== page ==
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There's a lot going on in the mutual fund world, and if you miss something, it could end up costing you money. To keep you up-to-date and on top of things, we'll scope out some of the recent happenings in the mutual fund industry during the past week and see how they may affect your portfolio.
A new game for insider trading
The new investing trend around town is "ETF stripping," and the SEC isn't happy about it. The regulatory body suspects that some traders are using this technique to cover up insider trading activity. In ETF stripping, a trader uncovers some insider information about a company, but instead of buying that company, he or she buys an exchange-traded fund that tracks the stock and then shorts the rest of the stocks in the index. Such an approach would allow someone to benefit from any appreciation in the stock's price without buying it directly. Word has it that the SEC is looking into various suspected cases of ETF stripping, so there may be more information coming to light soon.
I have to give folks credit for being inventive. If there's a way to get around existing rules to make a profit, it seems someone will find it. However, ETF investors shouldn't be too worried about how this practice might affect them. There will always be unscrupulous types who seek to profit at the expense of others who follow the rules, but ETFs are still an excellent vehicle for any investor to gain broad, cheap exposure to the market. Don't let these suspected practices deter you from buying ETFs. As long as you're buying and holding for the long run, you'll still reap the benefits of long-term capital appreciation from all the components in the index. However, I'd recommend keeping an eye on this topic, as future events or regulation could have an impact on ETF investors.
Passive management on the move
Passively managed index funds and ETFs have been gaining in the investor popularity polls in recent years, and now a new move by Charles Schwab (NYSE: SCHW ) aims to bring the benefits of tracking the market to 401(k) investors. Schwab recently announced that it's working on an all-index fund 401(k) platform to launch later this year, as well as an all-index ETF platform for mid-2012. These new instruments would offer proprietary Schwab funds as well as products from other fund shops.
Considering that actively managed funds have had a pretty good monopoly in most 401(k) plans in the past, it's not surprising that companies such as Schwab would make a push for an all-index platform. Right now, passive investments are in style. And though some 401(k) plan participants may not like the idea of being limited to market-tracking investments in their retirement plans, going with all index funds isn't the worst thing in the world, given their lower costs and most active funds' track record of lagging the market.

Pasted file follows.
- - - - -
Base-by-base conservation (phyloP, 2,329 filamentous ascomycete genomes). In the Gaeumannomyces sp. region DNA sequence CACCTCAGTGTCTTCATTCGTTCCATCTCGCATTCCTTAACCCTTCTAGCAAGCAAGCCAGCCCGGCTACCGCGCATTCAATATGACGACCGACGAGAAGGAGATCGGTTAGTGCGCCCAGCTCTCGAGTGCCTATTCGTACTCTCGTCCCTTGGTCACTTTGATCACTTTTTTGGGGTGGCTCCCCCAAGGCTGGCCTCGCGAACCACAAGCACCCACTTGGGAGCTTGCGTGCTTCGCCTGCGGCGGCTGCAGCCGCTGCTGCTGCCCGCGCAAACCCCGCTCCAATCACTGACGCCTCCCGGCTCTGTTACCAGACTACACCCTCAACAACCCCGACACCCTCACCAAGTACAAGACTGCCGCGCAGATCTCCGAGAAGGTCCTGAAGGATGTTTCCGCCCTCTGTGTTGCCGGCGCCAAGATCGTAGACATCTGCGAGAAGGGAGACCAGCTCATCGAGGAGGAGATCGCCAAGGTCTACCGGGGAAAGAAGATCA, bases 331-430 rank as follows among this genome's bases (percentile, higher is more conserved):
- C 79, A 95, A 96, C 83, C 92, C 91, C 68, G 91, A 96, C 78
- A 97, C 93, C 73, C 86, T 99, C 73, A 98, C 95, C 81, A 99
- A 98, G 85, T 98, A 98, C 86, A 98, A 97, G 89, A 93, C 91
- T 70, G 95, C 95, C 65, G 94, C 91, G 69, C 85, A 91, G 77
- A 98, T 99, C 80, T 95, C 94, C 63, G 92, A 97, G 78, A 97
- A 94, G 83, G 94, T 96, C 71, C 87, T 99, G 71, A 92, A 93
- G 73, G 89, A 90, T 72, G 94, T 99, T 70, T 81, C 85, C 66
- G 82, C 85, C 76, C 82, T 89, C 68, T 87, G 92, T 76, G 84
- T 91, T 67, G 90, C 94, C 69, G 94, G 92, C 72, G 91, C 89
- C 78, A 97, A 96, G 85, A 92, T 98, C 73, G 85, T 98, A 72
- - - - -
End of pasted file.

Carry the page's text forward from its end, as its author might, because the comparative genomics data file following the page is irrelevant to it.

In addition, Schwab offers several very solid ETFs and index funds that come with some of the lowest price tags in the business. Some of the shop's better index funds include Schwab Total Stock Market Index (SWTSX) and Schwab S&P 500 Index (SWPPX), both of which charge a mere 0.09%. On the ETF side, investors might want to consider the Schwab U.S. Broad Market ETF (NYSE: SCHB ) for domestic coverage, Schwab International Equity ETF (NYSE: SCHF ) for foreign developed exposure, and Schwab Emerging Markets Equity ETF (NYSE: SCHE ) for an allocation to developing economies. Keep an eye out for more index- and ETF-based retirement platforms to hit the market in the coming months.
TIPping the scales
Of course, not all ETFs are appropriate for a wide range of investors, and one of the biggest gray areas is in leveraged and inverse leveraged ETFs. As the ETF market has matured, these types of offerings have exploded. You can now buy funds that offer you three times the inverse of the daily return of many different broad or narrowly focused market indices. ProShares, one of the industry's leading providers of alternative ETFs, recently announced it that it's launching the ProShares UltraShort TIPS ETF, which seeks to provide two times the inverse return of the Barclays Capital U.S. TIPS Index.
I can understand the reasoning behind introducing such a fund now. Given that interest rates are on tap to rise, not to mention the billions of dollars that have flooded into inflation-protected bonds, this sector does have more inherent risk than it did a few years ago. Investors have already built meaningful inflation expectations into the price of TIPS, so if that doesn't materialize, these instruments could take a hit.
But regardless of where inflation-protected bonds are headed in the next few years, they still make a lot of sense for investors who need to preserve their purchasing power in retirement. So if you're closing in on your retirement date, make sure your bond exposure includes a decent allocation to TIPS, either through a mutual fund such as Vanguard Inflation-Protected Securities (VIPSX) or an ETF such as iShares Barclays TIPS Bond ETF (NYSE: TIP ) or SPDR Barclays Capital TIPS (NYSE: IPE ) . You should really only buy inverse leveraged funds such as the ProShares fund if you're more of a speculator or you want to bet on the near-term direction of the market. The majority of investors should stick with the investments dictated by their long-term investing plan.